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Max Payne 3 (PC) Review

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The original Max Payne is one of my favorite PC games. I played it so much that I didn’t even mind those “frustrating” blood trail dream sequences. As for its sequel? I didn’t devote as much time to it. I recall it being fine but it didn’t click with me like the original did.

Now with Remedy out of the picture, the weight of the Rockstar development machine behind it and enough time passing so that a sequel by a different developer wouldn’t be weird: I was ready for a Max Payne 3.

Max didn’t have much to live for after the events of Max Payne 2. Family? Dead. Lover? Dead. Career was shot to hell. I can see why Max couldn’t move on and how he ended up Sao Paulo, Brazil. He was wandering through life trying to drink his way back to the past. Max was at odds with himself; he didn’t want to live anymore but he cannot off himself. So I guess that’s why he took so many ridiculous risks and placed himself in such precarious situations.

The very core of Max Payne’s game — shoot dodge and bullet time — remained as solid as it ever was. Rockstar’s additions to the core mechanics included the ability to keep shooting after performing a shoot dodge and the ability to continue shooting while getting off the ground. They essentially honed in on the shooting and made it as detailed as possible. Not since the Killzone 2 TV spot have I seen such attention put into a single bullet.

It wasn’t just the details of Max and how handled the mix of two side arms and a rifle that was so impressive, it was also the wealth of Rockstar’s resources funnelled into a linear game. The results were locales that were believable and detailed enough to tell their own stories. The pigsty known as Max’s apartment was just as sad as I’d imagined it to be. It wasn’t all old apartments and shit holes though. There were soccer stadiums, airports and chop shops that were meticulously crafted as well. I’ve seen my share of video game clubs and Max Payne 3’s was by far the most convincing.

As with most Rockstar titles, music selection and voice performances were top tier. They get it. Rockstar have a knack at queuing the up the right track for every moment. They also seem to get how to bring out the most stereotypical characters without making them sound too hokey or cheesy. I also appreciated how Rockstar left the Portuguese sans subtitles. It didn’t bother me because if they’re yelling at Max and firing guns, I suspect they’re not the talking type anyway.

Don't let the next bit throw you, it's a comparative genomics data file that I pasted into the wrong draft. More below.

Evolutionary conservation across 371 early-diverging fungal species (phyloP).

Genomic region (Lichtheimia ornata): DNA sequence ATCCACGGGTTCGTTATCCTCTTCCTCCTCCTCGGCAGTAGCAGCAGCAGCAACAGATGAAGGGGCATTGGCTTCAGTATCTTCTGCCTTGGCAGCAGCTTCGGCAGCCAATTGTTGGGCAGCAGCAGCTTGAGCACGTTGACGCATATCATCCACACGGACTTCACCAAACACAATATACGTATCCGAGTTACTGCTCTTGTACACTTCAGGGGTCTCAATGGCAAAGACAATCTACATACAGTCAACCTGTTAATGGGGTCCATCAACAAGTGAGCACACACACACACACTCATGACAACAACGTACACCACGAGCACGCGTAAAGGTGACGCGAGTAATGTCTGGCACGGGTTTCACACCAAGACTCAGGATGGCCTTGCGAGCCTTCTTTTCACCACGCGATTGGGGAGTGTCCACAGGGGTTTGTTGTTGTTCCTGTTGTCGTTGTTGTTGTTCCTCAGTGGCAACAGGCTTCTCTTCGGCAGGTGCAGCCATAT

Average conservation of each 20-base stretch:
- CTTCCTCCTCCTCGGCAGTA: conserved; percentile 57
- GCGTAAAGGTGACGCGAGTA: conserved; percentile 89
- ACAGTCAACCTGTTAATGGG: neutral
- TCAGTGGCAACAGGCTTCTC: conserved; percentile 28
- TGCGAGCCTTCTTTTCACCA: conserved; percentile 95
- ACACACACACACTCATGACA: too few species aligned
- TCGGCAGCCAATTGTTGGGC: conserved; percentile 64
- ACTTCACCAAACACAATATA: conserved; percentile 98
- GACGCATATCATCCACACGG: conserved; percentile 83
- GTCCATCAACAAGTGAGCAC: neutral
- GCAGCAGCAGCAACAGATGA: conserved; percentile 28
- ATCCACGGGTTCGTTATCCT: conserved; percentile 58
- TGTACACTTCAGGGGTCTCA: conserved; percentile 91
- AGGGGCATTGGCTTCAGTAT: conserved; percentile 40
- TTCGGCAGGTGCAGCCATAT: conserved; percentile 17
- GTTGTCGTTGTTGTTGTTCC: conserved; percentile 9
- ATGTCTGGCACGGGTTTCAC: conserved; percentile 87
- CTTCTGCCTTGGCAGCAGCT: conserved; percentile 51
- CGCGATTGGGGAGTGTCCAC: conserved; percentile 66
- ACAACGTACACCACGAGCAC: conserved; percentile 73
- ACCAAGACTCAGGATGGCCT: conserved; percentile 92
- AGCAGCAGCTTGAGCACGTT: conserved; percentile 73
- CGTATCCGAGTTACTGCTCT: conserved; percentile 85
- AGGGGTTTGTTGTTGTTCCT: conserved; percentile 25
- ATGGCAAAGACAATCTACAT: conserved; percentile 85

The language barrier didn’t get in the way of the story because Max often recapped events and made assumptions through his internal monologues. However, they weren’t portrayed in the graphic novel style the series was known for. Instead Rockstar chose in-engine and pre-rendered cut scenes with plenty of color separation and filters to reinforce the fact that Max’s booze filled mind wasn’t recalling everything with vivid clarity.

Having witnessed Max’s adventure, I don’t blame him for trying forget. Max has seen some disturbing and unsettling things in this adventure. His previous adventures were noir with an air of absurdity that garnered a few chuckles along the way. Max Payne 3 was more serious in tone, delving into acts of brutal violence and hinted at the grim fates of kidnapped wealthy women in Sao Paulo. These princesses were not simply kept in bird cages.

At the opposite end of grim was the state of this version of the game. It may have weighed in at 30GB or so but the PC version of Max Payne 3 ran very well at my usual 1600 x 900 resolution. I also played it with the Xbox 360 controller and had a pleasant experience doing so — I even played it via free aim. My only complaint was with the sound mixing. They went a little too deep into the bass territory for my liking.

I really enjoy the idea of shoot dodge and bullet time. So much so that I even considered  picking up games like W.E.T and Stranglehold, just so I can get my fix of slow motion pistol shootin’. I’m glad I didn’t seek out those substitutes because they just can’t compare to the likes of a Max Payne 3. Rockstar did a wonderful job bringing Max Payne into 2012. They may have added a cover system, shaved Max bald and had him wear Hawaiian shirts but those don’t get in the way of being able to dive into a room full of hoodlums guns blazing. For me, it was like playing the first game all over again and that’s a very good thing.

Verdict:
Highly Recommended

Ratings Guide

For more information on Max Payne 3, visi the official website.

2010 PC Rev. 1.1 was used to play Max Payne 3.

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